Beyonce Cashes in on Social Media Following

Beyonce’s new album launch is a sign of huge innovation in the music business even if she stopped short of self-publishing.

The American singer songwriter announced her fifth album on Instagram and released it direct to fans via Apple iTunes yesterday.

The so-called visual album consists of videos shot around the world from Houston to New York City to Paris, and Sydney to Rio de Janeiro.

Image via celebritynetworth.com

Image via celebritynetworth.com

Details of the launch trended on Twitter, and iTunes reportedly crashed as fans rushed to download the album. It already has more than 2,800 ratings.

Previews of the 14 new songs and 17 videos have been published on Beyonce’s website and YouTube channel.

It’s disruptive. It illustrates a trend that I think we’ll see more of in 2014 as celebrities attempting to cash in on their online communities.

And of course, it’s very smart business when it’s done well.

But perhaps reflecting the risks associated with an exclusively social launch the artist stopped short of going further.

Beyonce has built a community directly with a worldwide audience on Facebook (53 million), Instagram (7.9 million), and YouTube (500,000), and is using the internet to cut out of the middlemen of traditional distribution and promotion channels.

The savings in advertising and promotion drop straight to the bottom line and allow her to express herself with freedom and unbridled creativity.

The only surprise to me is that Beyonce didn’t go further and bypass her record label Columbia Records, and publish her new album herself.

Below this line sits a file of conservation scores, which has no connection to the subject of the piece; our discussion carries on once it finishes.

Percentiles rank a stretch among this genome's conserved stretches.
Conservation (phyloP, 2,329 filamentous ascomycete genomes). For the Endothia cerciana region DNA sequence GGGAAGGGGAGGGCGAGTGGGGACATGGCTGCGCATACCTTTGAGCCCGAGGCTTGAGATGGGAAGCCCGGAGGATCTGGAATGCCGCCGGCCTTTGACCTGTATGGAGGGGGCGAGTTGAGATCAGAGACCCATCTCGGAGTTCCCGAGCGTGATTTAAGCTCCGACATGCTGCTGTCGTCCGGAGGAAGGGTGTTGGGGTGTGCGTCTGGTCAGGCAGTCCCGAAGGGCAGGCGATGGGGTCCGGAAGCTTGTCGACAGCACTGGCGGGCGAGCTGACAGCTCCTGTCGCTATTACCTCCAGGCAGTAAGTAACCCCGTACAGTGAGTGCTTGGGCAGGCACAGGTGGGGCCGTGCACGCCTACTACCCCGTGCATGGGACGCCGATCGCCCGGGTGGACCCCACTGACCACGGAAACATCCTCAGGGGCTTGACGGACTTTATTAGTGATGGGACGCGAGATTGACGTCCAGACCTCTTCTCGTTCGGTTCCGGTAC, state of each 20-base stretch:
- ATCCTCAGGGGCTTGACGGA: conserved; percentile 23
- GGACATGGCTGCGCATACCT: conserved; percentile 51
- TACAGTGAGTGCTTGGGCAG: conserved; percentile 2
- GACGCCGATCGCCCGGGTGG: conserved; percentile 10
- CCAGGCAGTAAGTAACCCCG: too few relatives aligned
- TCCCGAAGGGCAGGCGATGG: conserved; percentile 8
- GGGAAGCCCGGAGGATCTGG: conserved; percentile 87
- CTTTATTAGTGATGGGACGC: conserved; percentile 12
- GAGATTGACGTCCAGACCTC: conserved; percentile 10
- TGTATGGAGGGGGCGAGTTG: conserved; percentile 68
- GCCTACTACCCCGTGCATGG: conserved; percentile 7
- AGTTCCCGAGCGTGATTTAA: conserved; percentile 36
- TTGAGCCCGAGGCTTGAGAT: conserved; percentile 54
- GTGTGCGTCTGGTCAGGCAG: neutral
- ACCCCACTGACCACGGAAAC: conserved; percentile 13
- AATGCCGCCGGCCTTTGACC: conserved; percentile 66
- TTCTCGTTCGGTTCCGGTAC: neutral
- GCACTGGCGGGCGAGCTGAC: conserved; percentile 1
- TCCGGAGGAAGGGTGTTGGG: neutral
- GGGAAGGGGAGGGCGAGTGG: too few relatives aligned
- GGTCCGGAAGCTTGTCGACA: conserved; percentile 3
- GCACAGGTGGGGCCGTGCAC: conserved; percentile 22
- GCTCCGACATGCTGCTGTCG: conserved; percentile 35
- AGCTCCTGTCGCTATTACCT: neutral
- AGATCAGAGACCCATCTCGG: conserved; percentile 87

Beyonce has combined new and old. Manufacturing of physical albums begins today and the double disc CD/DVD will be available in retail in time for the holidays.

We get excited about the impact of the Internet on the media and the disintermediation of traditional models but change can still be slow and it may take a generation or more for the music industry to modernize.

Six years ago Radiohead famously parted company with its record label EMI and released its album Rainbow directly to fans via the Internet.

Business models are changing yet progress remains slow.

Will 2014 be the year when celebrity-to-fan promotion breaks through and ushers in a new wave of self-publishing?

Stephen is a Partner and Chief Engagement Officer, Ketchum and Visiting Professor in Practice, Newcastle University. Chairman of Future Proof policy unit and Past President, CIPR. Author of Brand Anarchy and #BrandVandals; and editor and contributor to Share This and Share This Too.

Connect with him on Twitter: @wadds